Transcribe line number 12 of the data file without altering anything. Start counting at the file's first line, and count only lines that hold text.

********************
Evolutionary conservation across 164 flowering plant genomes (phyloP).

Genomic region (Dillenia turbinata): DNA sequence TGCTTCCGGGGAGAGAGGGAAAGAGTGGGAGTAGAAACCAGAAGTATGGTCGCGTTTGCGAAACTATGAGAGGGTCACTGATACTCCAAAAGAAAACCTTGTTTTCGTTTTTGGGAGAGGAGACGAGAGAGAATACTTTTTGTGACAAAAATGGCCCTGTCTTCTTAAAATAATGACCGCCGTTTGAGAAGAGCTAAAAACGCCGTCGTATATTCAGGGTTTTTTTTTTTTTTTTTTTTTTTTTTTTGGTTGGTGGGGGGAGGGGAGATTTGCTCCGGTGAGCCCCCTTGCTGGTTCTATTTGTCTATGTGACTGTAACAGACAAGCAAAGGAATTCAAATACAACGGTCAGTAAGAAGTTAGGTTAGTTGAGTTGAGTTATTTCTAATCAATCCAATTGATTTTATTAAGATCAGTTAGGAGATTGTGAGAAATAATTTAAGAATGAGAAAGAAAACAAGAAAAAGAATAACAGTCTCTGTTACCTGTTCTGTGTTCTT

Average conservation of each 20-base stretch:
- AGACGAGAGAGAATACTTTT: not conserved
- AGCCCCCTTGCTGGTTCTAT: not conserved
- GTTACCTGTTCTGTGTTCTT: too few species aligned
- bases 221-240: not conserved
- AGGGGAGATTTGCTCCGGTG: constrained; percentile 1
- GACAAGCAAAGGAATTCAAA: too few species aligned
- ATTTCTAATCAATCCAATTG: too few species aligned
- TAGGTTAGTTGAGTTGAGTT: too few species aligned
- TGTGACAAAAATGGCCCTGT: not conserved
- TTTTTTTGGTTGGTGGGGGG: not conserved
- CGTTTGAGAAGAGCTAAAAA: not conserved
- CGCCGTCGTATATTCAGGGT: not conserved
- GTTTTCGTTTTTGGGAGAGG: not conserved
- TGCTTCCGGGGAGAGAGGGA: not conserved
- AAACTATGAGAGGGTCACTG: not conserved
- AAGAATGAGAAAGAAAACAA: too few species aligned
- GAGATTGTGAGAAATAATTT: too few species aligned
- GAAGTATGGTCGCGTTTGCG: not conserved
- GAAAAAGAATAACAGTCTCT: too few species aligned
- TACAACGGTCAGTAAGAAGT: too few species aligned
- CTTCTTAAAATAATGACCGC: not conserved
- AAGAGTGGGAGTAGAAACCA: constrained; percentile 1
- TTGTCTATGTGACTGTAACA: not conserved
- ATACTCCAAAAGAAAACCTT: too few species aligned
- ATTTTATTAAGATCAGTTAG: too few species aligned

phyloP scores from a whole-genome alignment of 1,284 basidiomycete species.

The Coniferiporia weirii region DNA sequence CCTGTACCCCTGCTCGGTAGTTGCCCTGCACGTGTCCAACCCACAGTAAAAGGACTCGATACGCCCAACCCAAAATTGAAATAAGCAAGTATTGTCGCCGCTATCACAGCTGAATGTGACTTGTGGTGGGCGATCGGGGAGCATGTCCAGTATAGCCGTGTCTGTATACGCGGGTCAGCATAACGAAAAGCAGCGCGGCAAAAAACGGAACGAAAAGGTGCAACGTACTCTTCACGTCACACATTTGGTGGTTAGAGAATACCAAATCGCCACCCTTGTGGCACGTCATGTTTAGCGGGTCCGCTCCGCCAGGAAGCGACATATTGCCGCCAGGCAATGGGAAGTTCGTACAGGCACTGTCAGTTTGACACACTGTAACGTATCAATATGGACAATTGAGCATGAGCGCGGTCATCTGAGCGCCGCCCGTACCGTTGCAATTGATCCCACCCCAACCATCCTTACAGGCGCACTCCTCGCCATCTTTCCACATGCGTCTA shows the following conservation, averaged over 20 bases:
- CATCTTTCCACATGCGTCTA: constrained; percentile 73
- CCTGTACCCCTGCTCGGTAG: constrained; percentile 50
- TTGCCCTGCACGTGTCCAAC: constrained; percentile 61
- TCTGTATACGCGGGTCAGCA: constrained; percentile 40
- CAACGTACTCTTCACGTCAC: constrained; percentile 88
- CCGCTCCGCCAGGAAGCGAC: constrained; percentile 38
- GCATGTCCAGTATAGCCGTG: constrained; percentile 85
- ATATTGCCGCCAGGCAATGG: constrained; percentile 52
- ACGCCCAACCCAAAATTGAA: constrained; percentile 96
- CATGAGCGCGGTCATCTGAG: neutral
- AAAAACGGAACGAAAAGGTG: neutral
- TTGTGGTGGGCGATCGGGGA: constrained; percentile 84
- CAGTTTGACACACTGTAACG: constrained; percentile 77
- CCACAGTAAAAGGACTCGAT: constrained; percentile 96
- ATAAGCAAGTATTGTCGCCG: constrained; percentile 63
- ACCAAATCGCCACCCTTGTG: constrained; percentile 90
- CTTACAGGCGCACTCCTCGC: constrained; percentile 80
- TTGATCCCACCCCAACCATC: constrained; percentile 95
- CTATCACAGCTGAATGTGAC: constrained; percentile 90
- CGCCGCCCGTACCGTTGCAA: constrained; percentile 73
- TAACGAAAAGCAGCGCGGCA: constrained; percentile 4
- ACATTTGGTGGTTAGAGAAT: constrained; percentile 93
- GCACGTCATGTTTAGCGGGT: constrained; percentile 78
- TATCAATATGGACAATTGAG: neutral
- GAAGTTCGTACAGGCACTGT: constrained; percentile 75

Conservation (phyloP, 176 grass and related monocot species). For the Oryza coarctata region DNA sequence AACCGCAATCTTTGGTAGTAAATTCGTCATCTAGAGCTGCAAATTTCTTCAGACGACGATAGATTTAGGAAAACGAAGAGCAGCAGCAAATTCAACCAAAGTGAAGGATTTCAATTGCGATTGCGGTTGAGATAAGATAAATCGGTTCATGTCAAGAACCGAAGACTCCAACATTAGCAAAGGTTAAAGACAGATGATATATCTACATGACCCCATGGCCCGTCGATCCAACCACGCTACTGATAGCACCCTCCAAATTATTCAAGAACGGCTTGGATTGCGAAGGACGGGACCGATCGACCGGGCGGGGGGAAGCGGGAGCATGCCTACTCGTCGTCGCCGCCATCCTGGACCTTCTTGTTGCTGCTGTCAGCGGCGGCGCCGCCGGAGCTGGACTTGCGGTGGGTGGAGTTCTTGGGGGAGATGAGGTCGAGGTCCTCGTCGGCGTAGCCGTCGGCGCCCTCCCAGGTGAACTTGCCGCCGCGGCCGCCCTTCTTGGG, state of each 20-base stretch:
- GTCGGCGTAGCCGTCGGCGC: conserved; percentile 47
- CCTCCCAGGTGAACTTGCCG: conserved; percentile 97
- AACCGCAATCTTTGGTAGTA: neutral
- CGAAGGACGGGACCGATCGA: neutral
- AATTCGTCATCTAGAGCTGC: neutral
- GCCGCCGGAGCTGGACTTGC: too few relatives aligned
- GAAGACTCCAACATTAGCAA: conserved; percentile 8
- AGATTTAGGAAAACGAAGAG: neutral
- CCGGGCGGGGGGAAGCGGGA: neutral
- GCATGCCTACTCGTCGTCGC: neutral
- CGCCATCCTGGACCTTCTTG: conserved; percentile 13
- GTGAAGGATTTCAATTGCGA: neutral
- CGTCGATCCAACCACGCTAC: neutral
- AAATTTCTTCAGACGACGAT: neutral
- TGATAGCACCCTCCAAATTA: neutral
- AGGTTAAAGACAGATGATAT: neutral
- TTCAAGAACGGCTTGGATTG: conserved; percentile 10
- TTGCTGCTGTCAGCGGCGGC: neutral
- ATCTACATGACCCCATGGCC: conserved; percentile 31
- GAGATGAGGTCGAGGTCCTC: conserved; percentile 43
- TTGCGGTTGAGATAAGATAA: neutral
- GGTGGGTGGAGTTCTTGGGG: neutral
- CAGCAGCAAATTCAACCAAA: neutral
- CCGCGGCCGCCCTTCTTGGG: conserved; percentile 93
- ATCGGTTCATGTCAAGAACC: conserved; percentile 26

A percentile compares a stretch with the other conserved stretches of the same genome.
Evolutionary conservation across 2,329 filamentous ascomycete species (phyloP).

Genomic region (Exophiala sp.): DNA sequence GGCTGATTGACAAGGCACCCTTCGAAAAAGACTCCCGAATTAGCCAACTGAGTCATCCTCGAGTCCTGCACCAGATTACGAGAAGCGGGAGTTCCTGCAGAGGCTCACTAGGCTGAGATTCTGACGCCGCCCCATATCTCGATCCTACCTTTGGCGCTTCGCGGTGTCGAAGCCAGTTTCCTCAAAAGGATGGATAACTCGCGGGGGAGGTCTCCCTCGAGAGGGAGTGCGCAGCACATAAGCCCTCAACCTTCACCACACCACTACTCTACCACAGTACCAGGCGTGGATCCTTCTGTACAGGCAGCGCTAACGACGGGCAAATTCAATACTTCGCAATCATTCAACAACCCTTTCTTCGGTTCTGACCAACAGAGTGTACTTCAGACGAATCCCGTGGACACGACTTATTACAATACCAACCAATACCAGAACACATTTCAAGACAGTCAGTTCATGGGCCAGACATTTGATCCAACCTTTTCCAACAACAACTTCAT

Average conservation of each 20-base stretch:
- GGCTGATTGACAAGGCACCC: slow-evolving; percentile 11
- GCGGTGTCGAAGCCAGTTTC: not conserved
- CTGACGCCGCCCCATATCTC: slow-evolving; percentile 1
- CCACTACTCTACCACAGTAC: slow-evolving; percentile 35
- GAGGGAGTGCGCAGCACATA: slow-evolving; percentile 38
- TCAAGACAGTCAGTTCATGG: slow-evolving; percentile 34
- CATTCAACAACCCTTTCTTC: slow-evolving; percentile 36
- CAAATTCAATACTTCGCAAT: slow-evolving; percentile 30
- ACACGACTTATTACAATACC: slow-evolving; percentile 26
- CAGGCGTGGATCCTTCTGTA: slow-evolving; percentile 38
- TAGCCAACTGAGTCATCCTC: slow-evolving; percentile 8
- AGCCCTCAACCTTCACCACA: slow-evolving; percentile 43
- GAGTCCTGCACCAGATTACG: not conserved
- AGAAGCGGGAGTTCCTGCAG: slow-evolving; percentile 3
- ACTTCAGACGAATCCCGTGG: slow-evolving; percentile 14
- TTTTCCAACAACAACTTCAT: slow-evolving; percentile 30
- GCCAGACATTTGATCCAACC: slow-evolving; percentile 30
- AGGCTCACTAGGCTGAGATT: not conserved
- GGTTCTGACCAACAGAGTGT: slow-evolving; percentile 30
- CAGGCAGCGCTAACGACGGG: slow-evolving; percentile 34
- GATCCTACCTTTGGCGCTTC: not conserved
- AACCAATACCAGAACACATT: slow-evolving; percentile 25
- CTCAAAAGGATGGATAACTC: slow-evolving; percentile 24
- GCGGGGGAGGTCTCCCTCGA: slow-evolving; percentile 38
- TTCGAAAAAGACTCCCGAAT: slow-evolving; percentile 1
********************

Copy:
- TGTGACAAAAATGGCCCTGT: not conserved